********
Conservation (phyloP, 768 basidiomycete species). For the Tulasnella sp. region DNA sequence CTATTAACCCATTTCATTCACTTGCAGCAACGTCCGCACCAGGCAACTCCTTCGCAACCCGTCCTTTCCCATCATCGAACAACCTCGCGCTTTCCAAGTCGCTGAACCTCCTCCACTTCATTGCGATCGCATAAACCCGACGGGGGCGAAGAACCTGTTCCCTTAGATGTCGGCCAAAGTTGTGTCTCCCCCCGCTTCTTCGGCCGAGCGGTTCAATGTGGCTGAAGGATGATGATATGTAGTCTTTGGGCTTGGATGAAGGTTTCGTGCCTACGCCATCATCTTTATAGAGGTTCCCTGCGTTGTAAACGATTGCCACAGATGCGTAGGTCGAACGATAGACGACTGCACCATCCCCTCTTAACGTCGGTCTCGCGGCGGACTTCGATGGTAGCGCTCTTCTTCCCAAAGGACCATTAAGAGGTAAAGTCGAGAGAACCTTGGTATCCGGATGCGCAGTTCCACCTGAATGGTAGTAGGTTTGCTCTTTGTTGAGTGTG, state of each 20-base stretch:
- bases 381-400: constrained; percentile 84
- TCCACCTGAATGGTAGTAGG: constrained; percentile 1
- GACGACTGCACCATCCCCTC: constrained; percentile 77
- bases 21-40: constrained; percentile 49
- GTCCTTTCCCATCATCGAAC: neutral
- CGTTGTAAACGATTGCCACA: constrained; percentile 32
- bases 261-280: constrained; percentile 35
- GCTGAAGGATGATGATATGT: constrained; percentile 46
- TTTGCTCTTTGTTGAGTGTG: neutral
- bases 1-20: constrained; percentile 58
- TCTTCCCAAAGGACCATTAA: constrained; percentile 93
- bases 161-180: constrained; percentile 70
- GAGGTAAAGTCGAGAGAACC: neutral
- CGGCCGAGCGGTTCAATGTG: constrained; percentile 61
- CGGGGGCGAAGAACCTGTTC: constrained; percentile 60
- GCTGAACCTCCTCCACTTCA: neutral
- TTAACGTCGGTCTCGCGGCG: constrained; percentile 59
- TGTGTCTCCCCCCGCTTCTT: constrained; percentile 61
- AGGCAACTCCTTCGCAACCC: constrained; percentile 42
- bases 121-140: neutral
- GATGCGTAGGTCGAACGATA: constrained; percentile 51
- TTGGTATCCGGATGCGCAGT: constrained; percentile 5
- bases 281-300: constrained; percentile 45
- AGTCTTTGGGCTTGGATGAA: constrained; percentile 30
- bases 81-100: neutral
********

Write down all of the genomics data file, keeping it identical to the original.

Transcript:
Conservation (phyloP, 768 basidiomycete species). For the Tulasnella sp. region DNA sequence CTATTAACCCATTTCATTCACTTGCAGCAACGTCCGCACCAGGCAACTCCTTCGCAACCCGTCCTTTCCCATCATCGAACAACCTCGCGCTTTCCAAGTCGCTGAACCTCCTCCACTTCATTGCGATCGCATAAACCCGACGGGGGCGAAGAACCTGTTCCCTTAGATGTCGGCCAAAGTTGTGTCTCCCCCCGCTTCTTCGGCCGAGCGGTTCAATGTGGCTGAAGGATGATGATATGTAGTCTTTGGGCTTGGATGAAGGTTTCGTGCCTACGCCATCATCTTTATAGAGGTTCCCTGCGTTGTAAACGATTGCCACAGATGCGTAGGTCGAACGATAGACGACTGCACCATCCCCTCTTAACGTCGGTCTCGCGGCGGACTTCGATGGTAGCGCTCTTCTTCCCAAAGGACCATTAAGAGGTAAAGTCGAGAGAACCTTGGTATCCGGATGCGCAGTTCCACCTGAATGGTAGTAGGTTTGCTCTTTGTTGAGTGTG, state of each 20-base stretch:
- bases 381-400: constrained; percentile 84
- TCCACCTGAATGGTAGTAGG: constrained; percentile 1
- GACGACTGCACCATCCCCTC: constrained; percentile 77
- bases 21-40: constrained; percentile 49
- GTCCTTTCCCATCATCGAAC: neutral
- CGTTGTAAACGATTGCCACA: constrained; percentile 32
- bases 261-280: constrained; percentile 35
- GCTGAAGGATGATGATATGT: constrained; percentile 46
- TTTGCTCTTTGTTGAGTGTG: neutral
- bases 1-20: constrained; percentile 58
- TCTTCCCAAAGGACCATTAA: constrained; percentile 93
- bases 161-180: constrained; percentile 70
- GAGGTAAAGTCGAGAGAACC: neutral
- CGGCCGAGCGGTTCAATGTG: constrained; percentile 61
- CGGGGGCGAAGAACCTGTTC: constrained; percentile 60
- GCTGAACCTCCTCCACTTCA: neutral
- TTAACGTCGGTCTCGCGGCG: constrained; percentile 59
- TGTGTCTCCCCCCGCTTCTT: constrained; percentile 61
- AGGCAACTCCTTCGCAACCC: constrained; percentile 42
- bases 121-140: neutral
- GATGCGTAGGTCGAACGATA: constrained; percentile 51
- TTGGTATCCGGATGCGCAGT: constrained; percentile 5
- bases 281-300: constrained; percentile 45
- AGTCTTTGGGCTTGGATGAA: constrained; percentile 30
- bases 81-100: neutral